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Korea's young students excel
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If there is one area where Korea has jostled to the front of the OECD field in 20 years, it is in education. Take school performance: according to the OECD’s Programme for International Student Assessment (PISA), a renowned global benchmark which surveys competence among 15-year-olds around the world, Korea’s young students perform better at school than most of their peers in other OECD countries. In the last test in 2012, Korea led the OECD field in mathematics, was second to Japan for reading (our chart), and was in the top seven for science. Some 64 countries and economies with comparable data took the tests. In the 2009 tests Korea had also commanded a top spot.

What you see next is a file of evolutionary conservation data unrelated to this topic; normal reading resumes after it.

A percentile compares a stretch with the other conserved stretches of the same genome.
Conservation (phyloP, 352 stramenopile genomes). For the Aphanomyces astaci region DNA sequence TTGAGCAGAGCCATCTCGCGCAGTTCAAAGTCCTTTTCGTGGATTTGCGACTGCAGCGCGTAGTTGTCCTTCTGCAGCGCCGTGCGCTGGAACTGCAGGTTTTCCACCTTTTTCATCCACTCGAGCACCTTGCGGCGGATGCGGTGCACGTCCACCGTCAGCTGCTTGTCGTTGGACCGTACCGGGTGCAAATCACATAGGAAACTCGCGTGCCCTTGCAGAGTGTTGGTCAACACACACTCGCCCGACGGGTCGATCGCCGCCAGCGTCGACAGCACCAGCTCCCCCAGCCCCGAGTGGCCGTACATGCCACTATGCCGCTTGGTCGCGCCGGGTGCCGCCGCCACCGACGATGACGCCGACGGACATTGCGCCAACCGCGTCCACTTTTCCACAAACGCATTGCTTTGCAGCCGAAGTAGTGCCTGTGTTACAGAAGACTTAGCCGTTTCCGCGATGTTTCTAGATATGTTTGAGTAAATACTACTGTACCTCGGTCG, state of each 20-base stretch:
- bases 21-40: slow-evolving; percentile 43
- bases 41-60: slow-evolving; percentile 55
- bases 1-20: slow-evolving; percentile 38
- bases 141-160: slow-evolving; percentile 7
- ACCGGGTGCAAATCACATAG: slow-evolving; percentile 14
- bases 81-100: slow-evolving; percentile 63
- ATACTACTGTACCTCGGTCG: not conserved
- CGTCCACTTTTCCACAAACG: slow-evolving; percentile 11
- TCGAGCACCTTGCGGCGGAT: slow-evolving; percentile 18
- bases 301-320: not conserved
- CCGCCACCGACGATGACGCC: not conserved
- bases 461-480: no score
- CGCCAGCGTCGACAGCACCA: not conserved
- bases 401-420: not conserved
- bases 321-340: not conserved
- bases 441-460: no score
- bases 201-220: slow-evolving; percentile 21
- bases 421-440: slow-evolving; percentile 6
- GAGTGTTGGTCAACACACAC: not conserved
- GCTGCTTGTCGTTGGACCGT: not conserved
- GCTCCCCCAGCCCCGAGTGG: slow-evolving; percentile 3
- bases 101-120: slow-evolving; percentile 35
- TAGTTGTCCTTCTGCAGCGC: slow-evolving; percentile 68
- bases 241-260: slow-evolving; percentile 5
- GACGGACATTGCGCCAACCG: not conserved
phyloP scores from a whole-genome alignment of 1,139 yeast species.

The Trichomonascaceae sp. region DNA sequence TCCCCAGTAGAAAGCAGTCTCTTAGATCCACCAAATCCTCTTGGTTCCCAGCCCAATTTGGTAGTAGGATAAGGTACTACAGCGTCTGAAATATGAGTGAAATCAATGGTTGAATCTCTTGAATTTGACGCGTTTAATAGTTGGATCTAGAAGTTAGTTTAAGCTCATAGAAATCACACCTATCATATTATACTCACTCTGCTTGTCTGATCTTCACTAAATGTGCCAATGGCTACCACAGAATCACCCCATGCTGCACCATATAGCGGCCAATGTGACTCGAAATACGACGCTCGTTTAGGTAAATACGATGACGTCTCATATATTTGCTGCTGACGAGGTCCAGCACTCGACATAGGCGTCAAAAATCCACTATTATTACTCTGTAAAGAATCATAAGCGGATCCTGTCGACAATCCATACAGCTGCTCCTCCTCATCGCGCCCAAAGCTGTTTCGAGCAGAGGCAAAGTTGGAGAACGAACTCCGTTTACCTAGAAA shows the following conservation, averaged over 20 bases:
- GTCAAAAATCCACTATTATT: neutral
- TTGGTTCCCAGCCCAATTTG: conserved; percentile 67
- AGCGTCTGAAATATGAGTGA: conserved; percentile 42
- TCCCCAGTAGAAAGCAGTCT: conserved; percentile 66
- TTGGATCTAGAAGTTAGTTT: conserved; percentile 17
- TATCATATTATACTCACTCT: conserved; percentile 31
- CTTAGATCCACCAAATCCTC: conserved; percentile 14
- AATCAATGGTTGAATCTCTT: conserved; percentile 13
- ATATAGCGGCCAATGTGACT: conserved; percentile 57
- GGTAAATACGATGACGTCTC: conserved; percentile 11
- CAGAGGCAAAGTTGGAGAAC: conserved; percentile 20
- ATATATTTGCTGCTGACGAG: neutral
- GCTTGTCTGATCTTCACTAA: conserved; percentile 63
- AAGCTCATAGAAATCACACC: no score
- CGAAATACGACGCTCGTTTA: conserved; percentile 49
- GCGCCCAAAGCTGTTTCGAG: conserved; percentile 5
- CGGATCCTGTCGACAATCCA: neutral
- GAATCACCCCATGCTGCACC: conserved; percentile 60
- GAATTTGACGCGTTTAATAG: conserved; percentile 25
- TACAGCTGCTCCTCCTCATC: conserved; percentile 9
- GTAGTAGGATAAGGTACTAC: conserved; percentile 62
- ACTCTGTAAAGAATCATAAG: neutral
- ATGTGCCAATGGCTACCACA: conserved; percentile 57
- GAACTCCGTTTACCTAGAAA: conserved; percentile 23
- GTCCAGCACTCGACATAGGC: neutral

Korea’s consistently high rankings reflect excellent performances of students in Asia more widely, with Japan, Shanghai- China, Hong Kong-China and Singapore all performing strongly, which the OECD director for Education and Skills, Andreas Schleicher, puts down to a strong commitment to 21st century learning and investment in teachers, rather than, say, computer use in the classroom, which in technology-savvy Korea, is actually below the OECD average. The main challenge for Korean school education is less a matter of achieving excellence than how to improve wellbeing among children by reducing study pressure and finding a better work-play balance.

The OECD PISA 2015 survey of some 72 countries will be released in December. Visit www.oecd.org/pisa

For a more complete ranking across mathematics, reading and science, see “Class progress”, in OECD Observer No 297, Q4 2013, see http://oe.cd/1wj

Avvisati, Francesco (2014), “Digital learning in schools” in OECD Observer No 301, Q4, http://oe.cd/R1

©OECD Observer October 2016